Meanwhile the Ada County Election Office is sending 50 ballots–one for each parcel of land owned by M3–to the authorized agent at the developer’s Phoenix, Arizona headquarters. Clerk Chris Rich told the GUARDIAN he will keep those 50 ballots apart from the other five until the legal issues surrounding electors have been resolved by the various attorneys and perhaps a judge.
The GUARDIAN was concerned about the constitutional aspects of the election process which is an official government election conducted under the consolidated election process by the Ada County Clerk. We contacted state Senator Branden Durst with our concerns about exactly WHO can be an elector and vote. He sought an opinion from the office of Idaho Attorney General Lawrence Wasden. We have circulated that opinion to all concerned.
The informal opinion referred to the constitutional mandate that only citizens of Idaho and residents of the county are allowed to vote. That position seems to be in conflict with the CID law. The law was lobbied by the Suncor (Avimor) developers.
In short, the law allows developers to sell revenue and general obligation bonds on the open market to be repaid by future homeowners. That way the developer doesn’t have to get loans or otherwise fund streets, sewer, water, etc. Each new home sold would have a lien for the cost of development in addition to the costs of taxes, construction, insurance, interest etc.
While there would be virtually no security for bond investors, we were concerned that it would be very easy to market the project as, “Approved by the voters of the district created by the local governing authority.” When in fact, no property owners can vote because they don’t live in the state and the approval–if it comes–was at the whim of 5 renters.
The AG opinion letter to Sen. Durst follows: Continue reading here…
The scandal evolving over the quarter million dollars reportedly bilked from Idaho Senior Sen Mike Crapo’s campaign fund sounds like the Catholic Church and its abusive priests: “shuffle the offenders and keep mum unless someone squawks.”
Lost in all the revelations reported by both the STATESMAN and ASSOCIATED PRESS is the ethical issue of keeping silent for at least three years and passing off the errant staffer to work for Representative Raul Labrador.
Any way you cut it, Crapo and his minion were using the money paid to him by corporations, political action committees, and individuals as speculative seed money for dubious investments in Las Vegas. The money is gone which is at least some poetic justice, but Crapo is spinning the deal as though he were the victim.
Back in 2008 former Crapo campaign manager Jake Ball put the $250,000 into a loan deal with a guy named Gavin McCaleb. McCaleb ran a now-defunct Idaho corp. called Blueberry Guru. He then invested in something called Pyramid Global Resources. McCaleb is bankrupt, Pyramid is defunct, and Ball resigned from Labrador’s staff “coincidentally” last Thursday on the eve of the scandal being revealed by AP. Crapo said he learned details of the matter in 2010 from the FBI.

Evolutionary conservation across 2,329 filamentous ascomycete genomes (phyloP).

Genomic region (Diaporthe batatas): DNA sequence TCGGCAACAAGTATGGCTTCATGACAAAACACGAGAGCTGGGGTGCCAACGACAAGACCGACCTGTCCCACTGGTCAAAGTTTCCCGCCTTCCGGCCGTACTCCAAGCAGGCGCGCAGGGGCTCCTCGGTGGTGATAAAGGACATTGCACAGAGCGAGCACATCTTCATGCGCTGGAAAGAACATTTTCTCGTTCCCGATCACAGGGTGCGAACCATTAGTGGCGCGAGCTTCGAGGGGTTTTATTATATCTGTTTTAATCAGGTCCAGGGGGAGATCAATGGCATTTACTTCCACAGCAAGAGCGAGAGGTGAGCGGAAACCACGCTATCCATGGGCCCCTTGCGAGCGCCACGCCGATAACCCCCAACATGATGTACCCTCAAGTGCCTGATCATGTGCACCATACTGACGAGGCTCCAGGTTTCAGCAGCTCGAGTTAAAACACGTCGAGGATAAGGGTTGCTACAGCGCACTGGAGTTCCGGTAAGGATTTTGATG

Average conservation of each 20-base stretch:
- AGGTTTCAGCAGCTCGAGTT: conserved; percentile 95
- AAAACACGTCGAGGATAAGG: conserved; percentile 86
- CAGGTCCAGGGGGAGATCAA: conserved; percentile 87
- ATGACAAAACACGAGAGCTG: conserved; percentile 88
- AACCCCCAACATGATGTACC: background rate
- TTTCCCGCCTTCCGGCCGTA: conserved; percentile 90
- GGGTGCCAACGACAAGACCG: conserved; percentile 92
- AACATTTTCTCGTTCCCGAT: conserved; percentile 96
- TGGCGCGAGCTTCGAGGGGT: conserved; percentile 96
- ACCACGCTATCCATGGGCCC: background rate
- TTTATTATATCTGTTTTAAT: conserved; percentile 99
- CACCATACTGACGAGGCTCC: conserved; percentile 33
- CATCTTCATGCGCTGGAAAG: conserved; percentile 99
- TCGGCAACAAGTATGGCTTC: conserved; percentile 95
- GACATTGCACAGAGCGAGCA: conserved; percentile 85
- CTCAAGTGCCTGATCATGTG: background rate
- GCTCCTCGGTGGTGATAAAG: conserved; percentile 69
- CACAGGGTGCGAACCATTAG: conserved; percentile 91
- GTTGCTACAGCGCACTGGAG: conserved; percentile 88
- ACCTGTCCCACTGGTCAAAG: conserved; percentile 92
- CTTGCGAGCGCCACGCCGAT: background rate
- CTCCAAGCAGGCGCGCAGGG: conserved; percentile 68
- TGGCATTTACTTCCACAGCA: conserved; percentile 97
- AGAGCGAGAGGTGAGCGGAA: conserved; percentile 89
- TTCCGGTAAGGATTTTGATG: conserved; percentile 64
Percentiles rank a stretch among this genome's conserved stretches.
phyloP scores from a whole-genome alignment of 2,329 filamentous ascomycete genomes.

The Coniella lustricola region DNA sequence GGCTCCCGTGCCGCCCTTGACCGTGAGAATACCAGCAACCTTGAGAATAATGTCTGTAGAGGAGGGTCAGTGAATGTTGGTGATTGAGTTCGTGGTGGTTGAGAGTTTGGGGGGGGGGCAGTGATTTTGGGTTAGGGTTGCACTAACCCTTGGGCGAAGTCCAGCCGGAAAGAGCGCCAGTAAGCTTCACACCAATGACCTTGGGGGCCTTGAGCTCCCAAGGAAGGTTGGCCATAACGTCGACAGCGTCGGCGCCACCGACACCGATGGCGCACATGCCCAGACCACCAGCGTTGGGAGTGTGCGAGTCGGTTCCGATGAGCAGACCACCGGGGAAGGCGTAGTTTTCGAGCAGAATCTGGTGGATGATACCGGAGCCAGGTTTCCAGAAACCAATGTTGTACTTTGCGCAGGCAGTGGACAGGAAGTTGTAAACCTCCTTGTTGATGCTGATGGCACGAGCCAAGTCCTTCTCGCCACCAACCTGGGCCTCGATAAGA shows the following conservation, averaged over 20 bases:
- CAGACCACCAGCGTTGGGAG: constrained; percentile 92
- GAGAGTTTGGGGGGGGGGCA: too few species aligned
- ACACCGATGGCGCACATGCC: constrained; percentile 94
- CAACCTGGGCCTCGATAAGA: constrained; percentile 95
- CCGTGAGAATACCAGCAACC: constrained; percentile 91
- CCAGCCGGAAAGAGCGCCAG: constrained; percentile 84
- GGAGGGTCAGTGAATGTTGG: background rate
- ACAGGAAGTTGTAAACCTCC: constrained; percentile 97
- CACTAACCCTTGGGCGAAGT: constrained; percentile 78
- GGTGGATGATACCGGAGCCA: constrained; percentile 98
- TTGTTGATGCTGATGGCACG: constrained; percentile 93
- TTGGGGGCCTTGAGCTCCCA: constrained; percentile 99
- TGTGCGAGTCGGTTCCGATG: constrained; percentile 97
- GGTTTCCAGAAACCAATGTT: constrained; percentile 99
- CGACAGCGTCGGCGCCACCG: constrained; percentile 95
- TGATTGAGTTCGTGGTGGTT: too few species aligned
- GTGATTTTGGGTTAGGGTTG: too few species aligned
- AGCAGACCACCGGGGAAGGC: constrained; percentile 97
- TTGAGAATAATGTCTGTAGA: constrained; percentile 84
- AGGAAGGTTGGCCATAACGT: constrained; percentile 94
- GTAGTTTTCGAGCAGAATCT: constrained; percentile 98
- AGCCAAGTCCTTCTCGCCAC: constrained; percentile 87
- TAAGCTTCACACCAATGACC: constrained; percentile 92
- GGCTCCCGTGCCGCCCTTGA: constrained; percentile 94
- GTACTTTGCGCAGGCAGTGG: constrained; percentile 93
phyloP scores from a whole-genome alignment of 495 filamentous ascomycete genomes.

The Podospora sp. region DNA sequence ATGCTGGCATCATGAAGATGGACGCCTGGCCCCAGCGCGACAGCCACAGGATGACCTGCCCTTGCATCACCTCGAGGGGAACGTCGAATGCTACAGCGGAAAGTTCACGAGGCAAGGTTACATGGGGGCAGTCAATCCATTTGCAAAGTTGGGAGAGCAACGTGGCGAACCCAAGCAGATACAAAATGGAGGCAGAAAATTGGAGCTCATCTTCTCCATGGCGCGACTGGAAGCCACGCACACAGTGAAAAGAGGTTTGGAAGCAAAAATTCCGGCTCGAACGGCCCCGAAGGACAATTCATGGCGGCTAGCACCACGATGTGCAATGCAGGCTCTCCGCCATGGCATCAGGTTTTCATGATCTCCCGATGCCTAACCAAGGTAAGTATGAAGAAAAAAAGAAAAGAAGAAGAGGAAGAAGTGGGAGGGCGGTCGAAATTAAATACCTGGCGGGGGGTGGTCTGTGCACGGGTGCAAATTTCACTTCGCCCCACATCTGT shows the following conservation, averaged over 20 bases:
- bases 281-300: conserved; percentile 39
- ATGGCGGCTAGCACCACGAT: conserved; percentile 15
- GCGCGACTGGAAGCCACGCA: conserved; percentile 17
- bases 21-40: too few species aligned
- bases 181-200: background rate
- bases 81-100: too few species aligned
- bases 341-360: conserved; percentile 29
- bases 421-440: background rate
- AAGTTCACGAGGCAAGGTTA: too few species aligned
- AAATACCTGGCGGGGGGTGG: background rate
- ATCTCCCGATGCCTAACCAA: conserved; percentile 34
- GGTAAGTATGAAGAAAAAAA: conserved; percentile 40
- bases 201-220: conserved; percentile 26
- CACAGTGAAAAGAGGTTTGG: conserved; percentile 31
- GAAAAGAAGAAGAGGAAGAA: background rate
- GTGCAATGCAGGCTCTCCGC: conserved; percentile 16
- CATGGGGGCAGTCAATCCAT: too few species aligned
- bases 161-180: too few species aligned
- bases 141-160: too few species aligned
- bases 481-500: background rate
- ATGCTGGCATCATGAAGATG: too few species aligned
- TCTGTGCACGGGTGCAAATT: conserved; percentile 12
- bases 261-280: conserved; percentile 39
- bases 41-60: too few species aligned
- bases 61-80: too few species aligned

Meanwhile, Sen Sen Crapo continues to make decisions and vote on laws which determine the financial fate of the United States of America. He still has $3 million in that campaign fund paid by folks who presumably “want nothing in return for their cash.” And that’s exactly what they got for at least $250,000 of their payments.
However, according to an ASSOCIATED PRESS/IDAHO STATESMAN story, the guy hasn’t a clue his staffers are using the political payoff cash in his war chest to make loans to political pals. Crapo told the AP Friday he was informed in 2010 of a $250,000 loan his campaign made in 2008 to Idaho-based Blueberry Guru, that’s now defunct. Ex-Crapo campaign manager Jake Ball is a longtime friend of Blueberry Guru owner Gavin McCaleb.
Crapo said he has approved other federally-protected investments in the past by the campaign but had no knowledge of this transaction until it was brought to his attention in 2010–by the FBI no less.
Interesting to note Crapo has waited nearly three years to reveal the financial irregularities in his campaign finances. Last time we looked, Crapo had more than $3,000,000 stashed from people and corporations who had made payments to his political campaigns despite never having a viable opponent.
Jake Ball, the former Crapo guy who made the now-defunct loan, left the staff to go to work for Idaho Republican Rep Raul (“Rep Rep Raul”) Labrador. When word got out Thursday of the impending revelation about the private loan of campaign funds, Ball resigned from Labrador’s office.
…is a fun, factual, informed and opinionated look at current news and events in and around Boise, Idaho. The Guardian was born of necessity.